Now you know some of my favorite reads around the Christmas holidays.

What are some of yours? Anything special? Anything here? Leave a comment sharing something about your favorite holiday reading.

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Found Between the Covers is closing down for the holidays.
The next post appears the first week in January with a review of
The Gods of Heavenly Punishment by Jennifer Cody Epstein (including a giveaway).
Until then, happy holidays to all!




House at the End of Hope Street by Menna Van Praag


The  House at the End
of Hope Street
by Menna Van Praag
Publisher:  Pamela Dorman Books
| Viking
Published:  April 4, 2013
Genre: Literature/Fiction (Adult)
Source: NetGalley.com

A magical debut about an enchanted house that offers refuge to women in their time of need

Distraught that her academic career has stalled, Alba is walking through her hometown of Cambridge, England, when she finds herself in front of a house she’s never seen before, 11 Hope Street. A beautiful older woman named Peggy greets her and invites her to stay, on the house’s usual conditions: she has ninety-nine nights to turn her life around. With nothing left to lose, Alba takes a chance and moves in.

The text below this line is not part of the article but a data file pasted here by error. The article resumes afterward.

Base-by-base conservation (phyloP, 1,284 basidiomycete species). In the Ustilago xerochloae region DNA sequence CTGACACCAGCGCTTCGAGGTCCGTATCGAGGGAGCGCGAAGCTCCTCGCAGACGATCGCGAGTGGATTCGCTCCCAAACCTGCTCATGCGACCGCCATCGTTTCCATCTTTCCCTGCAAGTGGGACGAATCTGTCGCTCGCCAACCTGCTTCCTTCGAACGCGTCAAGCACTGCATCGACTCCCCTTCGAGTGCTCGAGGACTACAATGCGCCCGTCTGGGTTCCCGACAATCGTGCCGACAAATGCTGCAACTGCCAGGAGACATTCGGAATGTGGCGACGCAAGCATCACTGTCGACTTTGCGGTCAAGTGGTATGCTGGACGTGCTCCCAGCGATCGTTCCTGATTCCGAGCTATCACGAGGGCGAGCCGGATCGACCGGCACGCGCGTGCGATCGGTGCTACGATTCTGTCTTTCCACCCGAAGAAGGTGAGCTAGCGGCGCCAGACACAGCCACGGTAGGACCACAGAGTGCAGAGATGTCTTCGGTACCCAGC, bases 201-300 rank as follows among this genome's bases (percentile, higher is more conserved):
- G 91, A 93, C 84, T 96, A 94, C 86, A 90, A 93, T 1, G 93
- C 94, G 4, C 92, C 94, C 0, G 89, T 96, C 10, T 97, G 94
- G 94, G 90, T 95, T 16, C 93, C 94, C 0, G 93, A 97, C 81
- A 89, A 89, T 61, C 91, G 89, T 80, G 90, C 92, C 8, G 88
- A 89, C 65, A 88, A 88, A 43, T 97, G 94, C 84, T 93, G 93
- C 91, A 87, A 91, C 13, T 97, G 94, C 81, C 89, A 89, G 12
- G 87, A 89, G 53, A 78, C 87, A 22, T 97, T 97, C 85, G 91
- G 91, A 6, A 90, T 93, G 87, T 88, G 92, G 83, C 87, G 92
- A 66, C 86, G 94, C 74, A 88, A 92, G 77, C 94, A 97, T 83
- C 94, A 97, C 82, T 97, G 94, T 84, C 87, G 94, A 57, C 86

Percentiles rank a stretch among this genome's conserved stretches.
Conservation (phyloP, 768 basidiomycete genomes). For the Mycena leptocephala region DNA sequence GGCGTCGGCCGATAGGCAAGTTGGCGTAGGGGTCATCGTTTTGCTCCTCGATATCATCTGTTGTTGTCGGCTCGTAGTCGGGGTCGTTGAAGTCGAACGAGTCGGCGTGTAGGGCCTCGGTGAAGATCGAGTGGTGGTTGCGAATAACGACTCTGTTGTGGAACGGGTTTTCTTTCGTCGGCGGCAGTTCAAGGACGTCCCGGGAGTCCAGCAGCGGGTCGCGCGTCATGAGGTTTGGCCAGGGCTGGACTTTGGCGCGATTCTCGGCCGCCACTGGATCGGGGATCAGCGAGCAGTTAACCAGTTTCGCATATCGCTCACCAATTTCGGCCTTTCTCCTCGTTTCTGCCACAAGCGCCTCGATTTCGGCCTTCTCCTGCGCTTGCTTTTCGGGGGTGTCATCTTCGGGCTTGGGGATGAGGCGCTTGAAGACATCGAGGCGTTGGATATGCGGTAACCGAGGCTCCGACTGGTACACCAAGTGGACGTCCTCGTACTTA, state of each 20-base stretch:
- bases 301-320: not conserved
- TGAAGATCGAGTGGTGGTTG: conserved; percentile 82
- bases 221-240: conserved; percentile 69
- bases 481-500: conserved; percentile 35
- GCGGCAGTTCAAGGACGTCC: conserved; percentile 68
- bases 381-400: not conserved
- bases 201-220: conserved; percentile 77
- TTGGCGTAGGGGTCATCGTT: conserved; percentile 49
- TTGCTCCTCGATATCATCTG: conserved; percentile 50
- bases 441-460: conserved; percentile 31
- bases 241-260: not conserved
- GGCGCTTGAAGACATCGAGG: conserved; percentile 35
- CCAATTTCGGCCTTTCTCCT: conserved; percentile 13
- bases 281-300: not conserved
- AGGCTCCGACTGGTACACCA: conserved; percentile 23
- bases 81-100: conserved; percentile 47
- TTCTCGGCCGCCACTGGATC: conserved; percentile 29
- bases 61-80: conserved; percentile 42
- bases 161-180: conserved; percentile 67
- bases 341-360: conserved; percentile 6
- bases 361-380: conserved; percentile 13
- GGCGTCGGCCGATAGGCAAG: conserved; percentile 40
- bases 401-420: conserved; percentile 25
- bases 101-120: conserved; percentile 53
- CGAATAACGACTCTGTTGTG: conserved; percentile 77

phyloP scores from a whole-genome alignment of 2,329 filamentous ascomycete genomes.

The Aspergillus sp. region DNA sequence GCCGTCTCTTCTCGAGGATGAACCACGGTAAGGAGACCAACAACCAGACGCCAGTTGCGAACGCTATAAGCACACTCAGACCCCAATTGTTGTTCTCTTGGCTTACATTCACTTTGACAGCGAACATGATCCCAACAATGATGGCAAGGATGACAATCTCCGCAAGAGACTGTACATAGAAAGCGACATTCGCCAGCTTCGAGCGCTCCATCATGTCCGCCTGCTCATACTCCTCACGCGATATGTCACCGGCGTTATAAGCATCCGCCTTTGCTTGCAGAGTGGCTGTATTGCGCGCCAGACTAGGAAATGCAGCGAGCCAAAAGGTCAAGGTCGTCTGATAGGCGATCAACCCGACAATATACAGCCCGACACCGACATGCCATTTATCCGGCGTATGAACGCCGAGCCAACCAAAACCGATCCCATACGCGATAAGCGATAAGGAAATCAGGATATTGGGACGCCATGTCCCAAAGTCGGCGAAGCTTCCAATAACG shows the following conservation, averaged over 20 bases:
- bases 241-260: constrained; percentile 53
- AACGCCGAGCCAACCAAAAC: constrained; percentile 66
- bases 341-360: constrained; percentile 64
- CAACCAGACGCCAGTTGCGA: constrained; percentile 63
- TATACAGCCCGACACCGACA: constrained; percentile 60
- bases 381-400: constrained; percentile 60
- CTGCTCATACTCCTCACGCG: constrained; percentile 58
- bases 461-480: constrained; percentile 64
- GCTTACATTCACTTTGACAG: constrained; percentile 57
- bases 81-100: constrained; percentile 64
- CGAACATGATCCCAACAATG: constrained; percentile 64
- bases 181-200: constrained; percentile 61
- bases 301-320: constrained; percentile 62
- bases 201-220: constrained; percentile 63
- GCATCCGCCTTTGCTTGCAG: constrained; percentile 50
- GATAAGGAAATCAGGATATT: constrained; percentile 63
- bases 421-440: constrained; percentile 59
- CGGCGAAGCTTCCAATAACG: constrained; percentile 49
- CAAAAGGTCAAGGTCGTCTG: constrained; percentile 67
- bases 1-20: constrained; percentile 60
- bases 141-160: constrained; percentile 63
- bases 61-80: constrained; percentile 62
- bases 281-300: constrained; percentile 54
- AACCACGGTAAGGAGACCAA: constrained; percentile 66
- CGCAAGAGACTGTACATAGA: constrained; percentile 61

She soon discovers that this is no ordinary house. Past residents have included George Eliot and Beatrix Potter, who, after receiving the assistance they needed, hung around to help newcomers—literally, in talking portraits on the wall. As she escapes into this new world, Alba begins a journey that will heal her wounds—and maybe even save her life.

Filled with a colorful and unforgettable cast of literary figures, The House at the End of Hope Street is a charming, whimsical novel of hope and feminine wisdom that is sure to appeal to fans of Jasper Fforde and especially Sarah Addison Allen.

My Thoughts:

An upfront confession:  I requested this book from NetGalley.com because of the enchanting cover art. Sometimes the cover will draw me in before anything else clicks about a book.